“When you become a city that has to give hospitality to the experiences of trauma and torture, and become a world city – not one that has sent people out as traumatised bodies as happened from the clearances and the poverty of the 1930s in Glasgow – but actually starts to receive that back in the early 20th Century, then your narrative as a city has to change, and change is always a really tricky process.”
Bermo carries my two year old son on one shoulder as we stroll down the main street in Antwerp, the beautiful medieval city in Belgium. My son uses Bermo’s soft turban as a place to rest his head, struggling to keep his eyes open.
In recent years border walls have been built in different parts of the world in order to stop irregular migration. However, barriers for migrants are not only constructed physically but also discursively in political discourses.
As socially committed and Spain-based researchers, we have long been amazed by the rhetorical power of the integration discourse (in this case, immigrant integration). This discourse has charmed and brought together people with different political orientations, even seducing numerous activists who usually adopt radically critical stances towards existing social oppressions (for example, capitalism).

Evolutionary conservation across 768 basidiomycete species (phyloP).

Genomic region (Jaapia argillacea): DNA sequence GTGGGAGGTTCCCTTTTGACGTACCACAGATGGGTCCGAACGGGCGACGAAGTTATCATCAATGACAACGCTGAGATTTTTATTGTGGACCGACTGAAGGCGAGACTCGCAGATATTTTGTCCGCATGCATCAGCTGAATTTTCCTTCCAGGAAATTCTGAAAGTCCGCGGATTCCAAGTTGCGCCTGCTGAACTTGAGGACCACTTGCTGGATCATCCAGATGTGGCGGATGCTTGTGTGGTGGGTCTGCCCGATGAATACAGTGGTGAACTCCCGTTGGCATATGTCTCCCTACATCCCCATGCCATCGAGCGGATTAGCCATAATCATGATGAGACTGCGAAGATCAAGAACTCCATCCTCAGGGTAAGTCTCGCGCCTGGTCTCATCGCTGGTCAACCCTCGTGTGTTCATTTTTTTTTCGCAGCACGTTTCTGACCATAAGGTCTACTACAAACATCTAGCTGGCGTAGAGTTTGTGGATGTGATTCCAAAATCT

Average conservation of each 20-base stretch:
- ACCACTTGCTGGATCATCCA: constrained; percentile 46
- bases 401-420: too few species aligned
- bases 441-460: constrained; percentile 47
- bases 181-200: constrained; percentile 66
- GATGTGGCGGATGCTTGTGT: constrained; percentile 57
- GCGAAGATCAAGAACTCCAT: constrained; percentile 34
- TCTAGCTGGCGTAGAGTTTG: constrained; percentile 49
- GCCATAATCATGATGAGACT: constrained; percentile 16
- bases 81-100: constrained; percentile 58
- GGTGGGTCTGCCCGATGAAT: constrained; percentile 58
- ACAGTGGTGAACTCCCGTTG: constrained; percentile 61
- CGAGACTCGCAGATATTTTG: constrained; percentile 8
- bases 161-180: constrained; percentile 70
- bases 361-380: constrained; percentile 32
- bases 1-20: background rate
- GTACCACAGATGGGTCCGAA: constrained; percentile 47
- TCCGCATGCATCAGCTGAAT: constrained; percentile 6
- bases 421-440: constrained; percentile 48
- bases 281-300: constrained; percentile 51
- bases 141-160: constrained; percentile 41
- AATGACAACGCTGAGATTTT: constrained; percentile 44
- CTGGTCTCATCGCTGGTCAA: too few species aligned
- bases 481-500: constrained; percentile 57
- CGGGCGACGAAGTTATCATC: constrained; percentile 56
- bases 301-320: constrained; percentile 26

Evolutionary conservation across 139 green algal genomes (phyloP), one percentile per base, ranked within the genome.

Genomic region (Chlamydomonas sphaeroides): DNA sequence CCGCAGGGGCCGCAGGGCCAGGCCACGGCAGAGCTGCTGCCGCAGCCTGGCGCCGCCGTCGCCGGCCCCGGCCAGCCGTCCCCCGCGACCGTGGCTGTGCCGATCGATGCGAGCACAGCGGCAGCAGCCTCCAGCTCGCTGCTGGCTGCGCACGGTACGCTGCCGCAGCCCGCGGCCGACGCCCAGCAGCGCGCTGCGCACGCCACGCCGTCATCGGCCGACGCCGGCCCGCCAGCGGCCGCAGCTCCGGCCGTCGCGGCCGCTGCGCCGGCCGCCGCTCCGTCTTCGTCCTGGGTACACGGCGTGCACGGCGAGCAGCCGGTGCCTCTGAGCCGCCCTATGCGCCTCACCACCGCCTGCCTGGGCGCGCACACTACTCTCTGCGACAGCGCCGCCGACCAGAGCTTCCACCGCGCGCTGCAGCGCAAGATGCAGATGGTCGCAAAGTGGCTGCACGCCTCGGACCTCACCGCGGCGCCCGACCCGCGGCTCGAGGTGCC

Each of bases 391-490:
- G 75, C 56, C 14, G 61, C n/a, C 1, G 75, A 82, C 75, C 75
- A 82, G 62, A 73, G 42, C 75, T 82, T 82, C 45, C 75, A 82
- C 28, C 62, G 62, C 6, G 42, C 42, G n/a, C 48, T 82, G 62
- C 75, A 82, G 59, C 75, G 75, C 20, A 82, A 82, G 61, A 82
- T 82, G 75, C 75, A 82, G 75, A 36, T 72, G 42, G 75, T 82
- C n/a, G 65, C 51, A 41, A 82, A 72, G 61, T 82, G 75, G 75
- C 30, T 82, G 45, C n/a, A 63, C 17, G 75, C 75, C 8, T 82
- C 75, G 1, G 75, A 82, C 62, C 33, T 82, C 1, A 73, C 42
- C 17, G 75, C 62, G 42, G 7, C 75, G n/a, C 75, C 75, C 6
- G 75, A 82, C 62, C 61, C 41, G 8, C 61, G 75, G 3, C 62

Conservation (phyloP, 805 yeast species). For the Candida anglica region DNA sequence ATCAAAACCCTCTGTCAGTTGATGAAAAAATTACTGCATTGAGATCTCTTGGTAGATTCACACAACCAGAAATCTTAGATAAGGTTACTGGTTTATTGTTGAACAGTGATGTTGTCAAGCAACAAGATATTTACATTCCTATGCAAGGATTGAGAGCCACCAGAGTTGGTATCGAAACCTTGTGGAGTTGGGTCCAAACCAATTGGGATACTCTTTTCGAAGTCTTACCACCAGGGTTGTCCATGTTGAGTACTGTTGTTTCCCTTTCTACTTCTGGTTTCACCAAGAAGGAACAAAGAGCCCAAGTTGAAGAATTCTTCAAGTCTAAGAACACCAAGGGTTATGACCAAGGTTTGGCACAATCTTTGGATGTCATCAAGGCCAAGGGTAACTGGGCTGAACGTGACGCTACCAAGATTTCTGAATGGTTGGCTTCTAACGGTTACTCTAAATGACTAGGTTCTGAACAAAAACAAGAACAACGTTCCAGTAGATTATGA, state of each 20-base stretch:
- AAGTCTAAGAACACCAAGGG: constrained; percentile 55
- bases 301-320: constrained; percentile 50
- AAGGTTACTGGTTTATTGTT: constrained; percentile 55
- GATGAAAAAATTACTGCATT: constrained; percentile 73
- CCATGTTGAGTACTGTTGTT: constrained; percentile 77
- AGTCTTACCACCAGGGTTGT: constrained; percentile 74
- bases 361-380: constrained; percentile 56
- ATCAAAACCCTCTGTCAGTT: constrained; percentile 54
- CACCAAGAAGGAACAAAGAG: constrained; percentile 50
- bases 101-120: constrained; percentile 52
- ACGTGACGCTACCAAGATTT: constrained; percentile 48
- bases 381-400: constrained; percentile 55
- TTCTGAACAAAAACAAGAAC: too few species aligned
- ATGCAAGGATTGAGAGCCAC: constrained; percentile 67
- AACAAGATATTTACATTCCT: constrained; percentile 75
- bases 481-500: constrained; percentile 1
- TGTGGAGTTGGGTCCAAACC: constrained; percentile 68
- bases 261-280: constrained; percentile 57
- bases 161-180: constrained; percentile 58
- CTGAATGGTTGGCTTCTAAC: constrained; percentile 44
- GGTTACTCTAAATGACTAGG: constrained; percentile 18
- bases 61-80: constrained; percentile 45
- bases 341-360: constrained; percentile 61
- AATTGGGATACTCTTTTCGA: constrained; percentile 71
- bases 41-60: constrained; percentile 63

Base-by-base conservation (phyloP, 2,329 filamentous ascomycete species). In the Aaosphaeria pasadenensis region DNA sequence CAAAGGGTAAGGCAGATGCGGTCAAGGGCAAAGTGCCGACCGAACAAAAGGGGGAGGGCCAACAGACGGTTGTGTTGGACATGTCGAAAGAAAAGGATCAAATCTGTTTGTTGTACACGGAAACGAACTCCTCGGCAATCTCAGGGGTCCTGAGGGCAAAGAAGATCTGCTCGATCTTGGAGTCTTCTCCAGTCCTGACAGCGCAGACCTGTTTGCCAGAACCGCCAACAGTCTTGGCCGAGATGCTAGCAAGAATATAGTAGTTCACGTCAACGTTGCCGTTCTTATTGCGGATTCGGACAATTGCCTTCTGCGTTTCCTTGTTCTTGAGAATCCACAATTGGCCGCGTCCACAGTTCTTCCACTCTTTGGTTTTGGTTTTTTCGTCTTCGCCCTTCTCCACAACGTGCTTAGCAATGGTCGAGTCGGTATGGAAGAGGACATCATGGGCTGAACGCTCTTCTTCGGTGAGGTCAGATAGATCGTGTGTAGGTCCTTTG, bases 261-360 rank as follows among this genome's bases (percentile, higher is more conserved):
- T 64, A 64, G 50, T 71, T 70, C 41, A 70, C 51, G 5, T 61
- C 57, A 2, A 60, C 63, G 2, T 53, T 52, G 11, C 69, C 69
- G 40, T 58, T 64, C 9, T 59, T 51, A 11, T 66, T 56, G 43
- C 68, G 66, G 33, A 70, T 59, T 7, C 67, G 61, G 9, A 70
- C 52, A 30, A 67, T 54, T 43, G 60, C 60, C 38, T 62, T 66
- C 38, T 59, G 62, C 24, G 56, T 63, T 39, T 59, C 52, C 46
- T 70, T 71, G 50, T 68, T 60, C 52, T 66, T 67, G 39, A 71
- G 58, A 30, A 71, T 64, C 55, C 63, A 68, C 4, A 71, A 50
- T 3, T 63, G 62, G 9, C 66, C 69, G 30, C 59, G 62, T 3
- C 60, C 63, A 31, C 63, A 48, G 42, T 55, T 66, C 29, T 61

It is well-known that the work-care balance for women and men varies between societies. Daly and Rake (2003) have described Sweden as a country with a ‘big state’ and a ‘small family’, which means that the state takes on an extensive role in providing care, while both women and men are expected to enter the labour market.
Sayaka Osamani Törngren and Henrik Emilsson (of the GLIMER project’s Sweden team) have published a second national report on Sweden as part of the National Integration Evaluation Mechanism (NIEM) project. NIEM is a six-years long, transnational project supporting key actors in the integration field to improve the integration outcomes of beneficiaries of international protection.